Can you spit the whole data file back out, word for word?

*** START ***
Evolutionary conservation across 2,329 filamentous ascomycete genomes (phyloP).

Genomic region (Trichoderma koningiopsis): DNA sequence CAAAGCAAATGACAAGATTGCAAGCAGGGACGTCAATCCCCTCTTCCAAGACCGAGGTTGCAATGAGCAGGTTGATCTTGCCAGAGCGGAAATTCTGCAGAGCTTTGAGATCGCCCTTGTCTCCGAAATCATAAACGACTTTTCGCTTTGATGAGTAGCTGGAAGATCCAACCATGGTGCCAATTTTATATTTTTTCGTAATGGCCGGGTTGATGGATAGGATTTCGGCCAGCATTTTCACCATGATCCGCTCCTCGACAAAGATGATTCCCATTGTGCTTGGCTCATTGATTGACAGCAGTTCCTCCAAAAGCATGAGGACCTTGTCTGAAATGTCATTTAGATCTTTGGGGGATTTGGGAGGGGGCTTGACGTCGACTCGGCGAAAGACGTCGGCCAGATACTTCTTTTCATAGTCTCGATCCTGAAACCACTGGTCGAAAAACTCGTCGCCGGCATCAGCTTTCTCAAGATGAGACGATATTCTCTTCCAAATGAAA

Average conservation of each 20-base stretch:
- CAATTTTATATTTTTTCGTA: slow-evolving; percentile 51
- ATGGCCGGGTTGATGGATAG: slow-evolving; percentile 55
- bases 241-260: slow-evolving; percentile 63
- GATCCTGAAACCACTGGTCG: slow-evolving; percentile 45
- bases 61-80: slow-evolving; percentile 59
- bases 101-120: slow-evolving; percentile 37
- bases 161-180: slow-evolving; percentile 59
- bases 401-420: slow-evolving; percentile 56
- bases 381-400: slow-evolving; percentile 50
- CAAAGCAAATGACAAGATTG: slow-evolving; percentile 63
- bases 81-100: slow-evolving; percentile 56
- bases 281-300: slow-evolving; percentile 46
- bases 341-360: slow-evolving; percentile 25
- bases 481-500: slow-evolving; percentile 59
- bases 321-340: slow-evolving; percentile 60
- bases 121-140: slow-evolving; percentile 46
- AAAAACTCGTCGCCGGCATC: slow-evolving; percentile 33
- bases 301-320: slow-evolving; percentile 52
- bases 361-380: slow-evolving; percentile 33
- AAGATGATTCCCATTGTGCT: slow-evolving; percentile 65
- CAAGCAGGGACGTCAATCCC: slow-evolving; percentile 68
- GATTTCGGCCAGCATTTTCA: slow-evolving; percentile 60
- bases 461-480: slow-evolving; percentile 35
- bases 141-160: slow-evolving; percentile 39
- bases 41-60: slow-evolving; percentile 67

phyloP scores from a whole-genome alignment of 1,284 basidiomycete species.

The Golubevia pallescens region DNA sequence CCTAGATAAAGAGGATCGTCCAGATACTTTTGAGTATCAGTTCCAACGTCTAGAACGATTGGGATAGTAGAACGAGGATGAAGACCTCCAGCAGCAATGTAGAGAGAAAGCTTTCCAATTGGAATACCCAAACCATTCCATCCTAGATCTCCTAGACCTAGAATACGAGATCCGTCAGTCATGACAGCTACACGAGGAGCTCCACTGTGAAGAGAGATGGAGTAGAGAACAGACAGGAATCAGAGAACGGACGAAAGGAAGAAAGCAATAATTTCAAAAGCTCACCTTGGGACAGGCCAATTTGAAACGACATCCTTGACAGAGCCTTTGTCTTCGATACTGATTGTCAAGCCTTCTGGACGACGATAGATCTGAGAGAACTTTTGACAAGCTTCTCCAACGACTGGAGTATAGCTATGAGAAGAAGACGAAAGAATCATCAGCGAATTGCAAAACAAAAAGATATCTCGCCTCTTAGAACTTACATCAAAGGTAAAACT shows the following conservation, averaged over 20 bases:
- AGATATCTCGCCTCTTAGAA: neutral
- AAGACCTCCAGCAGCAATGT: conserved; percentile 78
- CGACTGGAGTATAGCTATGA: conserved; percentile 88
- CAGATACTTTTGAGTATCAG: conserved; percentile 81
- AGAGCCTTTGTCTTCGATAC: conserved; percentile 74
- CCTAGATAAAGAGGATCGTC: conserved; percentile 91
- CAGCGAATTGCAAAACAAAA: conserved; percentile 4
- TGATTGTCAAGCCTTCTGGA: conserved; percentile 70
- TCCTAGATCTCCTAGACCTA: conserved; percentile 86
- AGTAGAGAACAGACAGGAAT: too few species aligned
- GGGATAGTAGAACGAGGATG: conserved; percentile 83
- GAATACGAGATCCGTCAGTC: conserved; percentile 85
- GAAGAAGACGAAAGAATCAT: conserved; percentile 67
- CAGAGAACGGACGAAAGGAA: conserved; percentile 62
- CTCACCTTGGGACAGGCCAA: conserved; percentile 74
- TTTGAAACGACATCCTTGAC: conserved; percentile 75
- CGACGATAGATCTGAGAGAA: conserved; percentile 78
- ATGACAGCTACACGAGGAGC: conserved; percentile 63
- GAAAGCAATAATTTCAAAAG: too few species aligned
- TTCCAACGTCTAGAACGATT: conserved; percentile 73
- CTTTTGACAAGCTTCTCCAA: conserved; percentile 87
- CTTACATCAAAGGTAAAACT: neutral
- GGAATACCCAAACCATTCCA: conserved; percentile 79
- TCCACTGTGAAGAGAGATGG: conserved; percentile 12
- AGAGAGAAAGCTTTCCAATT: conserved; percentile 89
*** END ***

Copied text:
Evolutionary conservation across 2,329 filamentous ascomycete genomes (phyloP).

Genomic region (Trichoderma koningiopsis): DNA sequence CAAAGCAAATGACAAGATTGCAAGCAGGGACGTCAATCCCCTCTTCCAAGACCGAGGTTGCAATGAGCAGGTTGATCTTGCCAGAGCGGAAATTCTGCAGAGCTTTGAGATCGCCCTTGTCTCCGAAATCATAAACGACTTTTCGCTTTGATGAGTAGCTGGAAGATCCAACCATGGTGCCAATTTTATATTTTTTCGTAATGGCCGGGTTGATGGATAGGATTTCGGCCAGCATTTTCACCATGATCCGCTCCTCGACAAAGATGATTCCCATTGTGCTTGGCTCATTGATTGACAGCAGTTCCTCCAAAAGCATGAGGACCTTGTCTGAAATGTCATTTAGATCTTTGGGGGATTTGGGAGGGGGCTTGACGTCGACTCGGCGAAAGACGTCGGCCAGATACTTCTTTTCATAGTCTCGATCCTGAAACCACTGGTCGAAAAACTCGTCGCCGGCATCAGCTTTCTCAAGATGAGACGATATTCTCTTCCAAATGAAA

Average conservation of each 20-base stretch:
- CAATTTTATATTTTTTCGTA: slow-evolving; percentile 51
- ATGGCCGGGTTGATGGATAG: slow-evolving; percentile 55
- bases 241-260: slow-evolving; percentile 63
- GATCCTGAAACCACTGGTCG: slow-evolving; percentile 45
- bases 61-80: slow-evolving; percentile 59
- bases 101-120: slow-evolving; percentile 37
- bases 161-180: slow-evolving; percentile 59
- bases 401-420: slow-evolving; percentile 56
- bases 381-400: slow-evolving; percentile 50
- CAAAGCAAATGACAAGATTG: slow-evolving; percentile 63
- bases 81-100: slow-evolving; percentile 56
- bases 281-300: slow-evolving; percentile 46
- bases 341-360: slow-evolving; percentile 25
- bases 481-500: slow-evolving; percentile 59
- bases 321-340: slow-evolving; percentile 60
- bases 121-140: slow-evolving; percentile 46
- AAAAACTCGTCGCCGGCATC: slow-evolving; percentile 33
- bases 301-320: slow-evolving; percentile 52
- bases 361-380: slow-evolving; percentile 33
- AAGATGATTCCCATTGTGCT: slow-evolving; percentile 65
- CAAGCAGGGACGTCAATCCC: slow-evolving; percentile 68
- GATTTCGGCCAGCATTTTCA: slow-evolving; percentile 60
- bases 461-480: slow-evolving; percentile 35
- bases 141-160: slow-evolving; percentile 39
- bases 41-60: slow-evolving; percentile 67

phyloP scores from a whole-genome alignment of 1,284 basidiomycete species.

The Golubevia pallescens region DNA sequence CCTAGATAAAGAGGATCGTCCAGATACTTTTGAGTATCAGTTCCAACGTCTAGAACGATTGGGATAGTAGAACGAGGATGAAGACCTCCAGCAGCAATGTAGAGAGAAAGCTTTCCAATTGGAATACCCAAACCATTCCATCCTAGATCTCCTAGACCTAGAATACGAGATCCGTCAGTCATGACAGCTACACGAGGAGCTCCACTGTGAAGAGAGATGGAGTAGAGAACAGACAGGAATCAGAGAACGGACGAAAGGAAGAAAGCAATAATTTCAAAAGCTCACCTTGGGACAGGCCAATTTGAAACGACATCCTTGACAGAGCCTTTGTCTTCGATACTGATTGTCAAGCCTTCTGGACGACGATAGATCTGAGAGAACTTTTGACAAGCTTCTCCAACGACTGGAGTATAGCTATGAGAAGAAGACGAAAGAATCATCAGCGAATTGCAAAACAAAAAGATATCTCGCCTCTTAGAACTTACATCAAAGGTAAAACT shows the following conservation, averaged over 20 bases:
- AGATATCTCGCCTCTTAGAA: neutral
- AAGACCTCCAGCAGCAATGT: conserved; percentile 78
- CGACTGGAGTATAGCTATGA: conserved; percentile 88
- CAGATACTTTTGAGTATCAG: conserved; percentile 81
- AGAGCCTTTGTCTTCGATAC: conserved; percentile 74
- CCTAGATAAAGAGGATCGTC: conserved; percentile 91
- CAGCGAATTGCAAAACAAAA: conserved; percentile 4
- TGATTGTCAAGCCTTCTGGA: conserved; percentile 70
- TCCTAGATCTCCTAGACCTA: conserved; percentile 86
- AGTAGAGAACAGACAGGAAT: too few species aligned
- GGGATAGTAGAACGAGGATG: conserved; percentile 83
- GAATACGAGATCCGTCAGTC: conserved; percentile 85
- GAAGAAGACGAAAGAATCAT: conserved; percentile 67
- CAGAGAACGGACGAAAGGAA: conserved; percentile 62
- CTCACCTTGGGACAGGCCAA: conserved; percentile 74
- TTTGAAACGACATCCTTGAC: conserved; percentile 75
- CGACGATAGATCTGAGAGAA: conserved; percentile 78
- ATGACAGCTACACGAGGAGC: conserved; percentile 63
- GAAAGCAATAATTTCAAAAG: too few species aligned
- TTCCAACGTCTAGAACGATT: conserved; percentile 73
- CTTTTGACAAGCTTCTCCAA: conserved; percentile 87
- CTTACATCAAAGGTAAAACT: neutral
- GGAATACCCAAACCATTCCA: conserved; percentile 79
- TCCACTGTGAAGAGAGATGG: conserved; percentile 12
- AGAGAGAAAGCTTTCCAATT: conserved; percentile 89